Motivated with new tools

A mantra I’ve often said is “I Love Digital I Hate Digital!” It’s as true today as when the phrase first entered my mind. (Click on any image to see full screen.)

One street lamp 40,000 ISO

If I capture something with my camera like my eyes saw I’m quite happy. Noise/grain that accompanies low light is a side effect of the digital settings necessary to capturing dark environments. Although I accept noise as part of the feel of that environment it’s a distraction I’d be glad to eliminate.  

Nicole Ivan REALLY?! Bodiography Contemporary Ballet Choreography Maria Caruso

Images from a production of the Bodiography Contemporary Ballet motivated me to do a test drive of noise reducing software. I was very happy with how the blacks surrounding Nicole’s form became transparent. The software did indeed reduce grain but added what I describe as a “painterly look.” I kinda liked it! Since I also like what 40,000 ISO can do, I recognized this software would allow me to experiment more in low light situations.

A preset “look” look dramatically improved the spectrum of blue.

After exploring the noise filter for a trial period. I added the entire Topaz collection to my editing toolbox to see what else I might use. As learning by trial & error will do, I found interesting tools.

A light touch softened the harsh elements that had overpowered the main subject.

Finding the images that benefit most from my new digital tools is a learning curve. I realized some filters have the ability to take “so-so” shots & improve the basics of form, light, color or texture. The right tool for the right job is where decision-making is important in achieving an image that correlates with my vision when I snapped the shutter. In doing this, I contemplate the Ansel Adams quote “You don’t take a photograph, you make it.” I often wonder how he would embrace digital tools.

The result of digital manipulation added to my appreciation of the strength of the form.

This result, in my mind’s eye, crossed over into a different dimension. Not a photograph but not a painting. In some respects filters made elements more natural while making others bizarre. It seems like I found some handles on mood & emotion. I soon saw a use for these tools with some specific images in my archive.

My 1st reaction was a feeling of summer. (The sails are masked from the effect.)

In previous attempts at chasing sailboats with my camera I was less than thrilled with the results. I had a few not-to-bad images but weather had an impact, as did my learning curve on my overall satisfaction. I liked the form within many of the images but they just didn’t “pop.” Using Photoshop I removed some elements I wasn’t happy with but nothing reached a level of  “Nailed It!” These images became my guinea pigs for venturing into artificial intelligence in photo software.

My next step may be trying to remove all the sponsor text on the hull & sail.

As is often the case “Less is More.” A slight use of a “designed look” diminished the visual strength of the bridge in the background while giving energy to the boat. That is more like what I envisioned.

My”old school” roots make it easy to reject this & other effects.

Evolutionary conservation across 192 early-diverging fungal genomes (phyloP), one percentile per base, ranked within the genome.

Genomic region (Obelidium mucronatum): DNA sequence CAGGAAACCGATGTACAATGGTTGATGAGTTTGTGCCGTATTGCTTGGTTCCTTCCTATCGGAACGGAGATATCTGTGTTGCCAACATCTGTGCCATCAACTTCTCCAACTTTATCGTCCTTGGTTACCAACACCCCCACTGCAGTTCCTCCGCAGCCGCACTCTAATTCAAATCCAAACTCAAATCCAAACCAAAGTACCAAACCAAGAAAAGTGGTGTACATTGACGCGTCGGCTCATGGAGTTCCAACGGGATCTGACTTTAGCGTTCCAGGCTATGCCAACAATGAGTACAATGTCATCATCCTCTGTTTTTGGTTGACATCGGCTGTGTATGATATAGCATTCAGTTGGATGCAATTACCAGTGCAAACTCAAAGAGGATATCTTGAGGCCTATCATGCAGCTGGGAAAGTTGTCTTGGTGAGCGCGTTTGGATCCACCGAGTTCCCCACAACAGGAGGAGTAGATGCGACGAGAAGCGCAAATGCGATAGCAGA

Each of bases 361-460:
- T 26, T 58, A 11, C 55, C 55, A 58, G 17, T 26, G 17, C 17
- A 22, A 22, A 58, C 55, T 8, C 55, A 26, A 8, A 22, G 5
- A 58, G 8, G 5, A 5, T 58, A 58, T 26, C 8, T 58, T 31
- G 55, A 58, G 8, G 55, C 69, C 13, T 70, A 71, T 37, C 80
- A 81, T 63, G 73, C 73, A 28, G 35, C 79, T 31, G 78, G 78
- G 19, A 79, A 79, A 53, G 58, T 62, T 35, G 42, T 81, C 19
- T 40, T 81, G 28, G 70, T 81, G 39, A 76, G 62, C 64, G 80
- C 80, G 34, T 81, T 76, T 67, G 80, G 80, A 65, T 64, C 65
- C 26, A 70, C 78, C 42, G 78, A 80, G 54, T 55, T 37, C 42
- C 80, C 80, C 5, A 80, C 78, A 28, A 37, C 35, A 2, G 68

As with any effect, it’s easy to get ridiculous. But I did find “looks” I thought added a layer of enrichment not just change.

The elements in this image never did balance to my liking.

From what I know about AI using that term seems to be more hype/marketing than actual operation. The “looks” I felt had the most impact on improving the images fell into one category…dead painters with names like Degas, Van Gogh, Monet & Renoir.  However, with some images no amount of important artists do more than make a mediocre image more mediocre.

Over saturation is a common technique to grab eyes. I prefer a powerful subject.

Not surprisingly adding a filter does not rescue a shot that really doesn’t have much going for it. An effect just for the sake of an effect is only a crutch supporting a problem.

In the “before” image on the left, Empire Sandy lacked wind in her sails making her look flat & lifeless. Running the image on the right thru a few “looks” gave me something a bit more interesting. In this case the software added a classical feeling to a subject with historic roots. This effect works with this image.

Re-cropping to 30% of image gave better balance to elements that caught my eye.

I’ve overcome my “journalistic” concerns about altering an image. Now, reducing/removing visual distractions or enhancing details are things I routinely do in Photoshop. I especially enjoy how a simply re-crop gives a shot more emphasis.

From a sophisticated perspective I would critique this as just yukky!

I find myself in digital conflict again. Some of these clicks in Topaz software take an image into an entirely different cosmos. These images are far from a painting & my eyes don’t see a photograph. Frequently, like the image above, results scream NO! It feels disconnected from what inspired me. Occasionally, I discover a layer of emotion or mood that’s in sync with my original motivation.

LOST POND by J

My visual perception has yet to fully integrate how all the aspects of digital editing can assist with realizing that vision. I am continuing to learn the appropriate situation of what & when to dig into my digital toolbox. To ensure I don’t go to far I went back to some of my favorite shots. LOST POND is one of my few landscape captures I really like.  Could I make it better? The results…different yes better no!

I’m sure Monet himself could do better.

I love much of Monet’s work & I thought simulating his style might take the image to a higher level. Nope! The good photo, with some enhancement in Photoshop, is much better than the “Monet look”. Learning what I don’t like is valuable to me. It gives me incentive to pursue the vision of my mind’s eye with new tools, new perspectives & new failures, at my fingertips.